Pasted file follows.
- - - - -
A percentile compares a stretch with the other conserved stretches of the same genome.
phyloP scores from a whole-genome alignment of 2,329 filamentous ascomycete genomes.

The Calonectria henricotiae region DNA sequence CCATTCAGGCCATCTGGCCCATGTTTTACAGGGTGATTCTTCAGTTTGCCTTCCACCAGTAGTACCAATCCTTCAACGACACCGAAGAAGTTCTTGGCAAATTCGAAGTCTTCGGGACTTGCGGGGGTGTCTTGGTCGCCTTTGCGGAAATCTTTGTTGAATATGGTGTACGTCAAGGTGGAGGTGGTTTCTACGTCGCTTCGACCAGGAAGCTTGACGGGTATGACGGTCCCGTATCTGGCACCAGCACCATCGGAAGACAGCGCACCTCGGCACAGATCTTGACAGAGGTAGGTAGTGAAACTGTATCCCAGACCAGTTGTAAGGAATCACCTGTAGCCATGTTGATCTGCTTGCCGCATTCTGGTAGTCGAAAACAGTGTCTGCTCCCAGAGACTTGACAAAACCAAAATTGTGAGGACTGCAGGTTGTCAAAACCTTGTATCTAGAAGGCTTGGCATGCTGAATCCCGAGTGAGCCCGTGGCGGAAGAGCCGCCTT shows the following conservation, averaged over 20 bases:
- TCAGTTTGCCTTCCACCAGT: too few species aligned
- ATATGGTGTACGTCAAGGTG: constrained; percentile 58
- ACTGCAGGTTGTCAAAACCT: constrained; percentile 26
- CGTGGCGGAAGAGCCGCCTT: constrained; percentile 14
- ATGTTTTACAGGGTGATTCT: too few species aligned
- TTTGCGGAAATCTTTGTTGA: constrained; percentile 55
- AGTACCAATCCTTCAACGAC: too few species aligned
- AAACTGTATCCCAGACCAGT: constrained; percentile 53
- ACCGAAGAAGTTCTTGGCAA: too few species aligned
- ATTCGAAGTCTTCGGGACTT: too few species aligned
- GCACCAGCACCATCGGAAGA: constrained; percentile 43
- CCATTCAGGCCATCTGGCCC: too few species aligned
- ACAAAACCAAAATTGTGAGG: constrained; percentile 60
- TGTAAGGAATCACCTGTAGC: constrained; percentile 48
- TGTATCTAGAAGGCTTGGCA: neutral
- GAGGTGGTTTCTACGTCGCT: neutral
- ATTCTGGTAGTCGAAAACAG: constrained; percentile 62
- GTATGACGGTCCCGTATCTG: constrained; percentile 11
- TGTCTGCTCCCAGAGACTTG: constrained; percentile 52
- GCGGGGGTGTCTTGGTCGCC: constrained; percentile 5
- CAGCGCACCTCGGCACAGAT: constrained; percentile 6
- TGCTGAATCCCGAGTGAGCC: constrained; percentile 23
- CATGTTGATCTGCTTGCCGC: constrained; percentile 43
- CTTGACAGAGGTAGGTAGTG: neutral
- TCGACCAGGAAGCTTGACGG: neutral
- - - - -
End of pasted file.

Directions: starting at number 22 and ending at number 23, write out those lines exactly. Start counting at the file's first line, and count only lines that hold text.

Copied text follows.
- TGTCTGCTCCCAGAGACTTG: constrained; percentile 52
- GCGGGGGTGTCTTGGTCGCC: constrained; percentile 5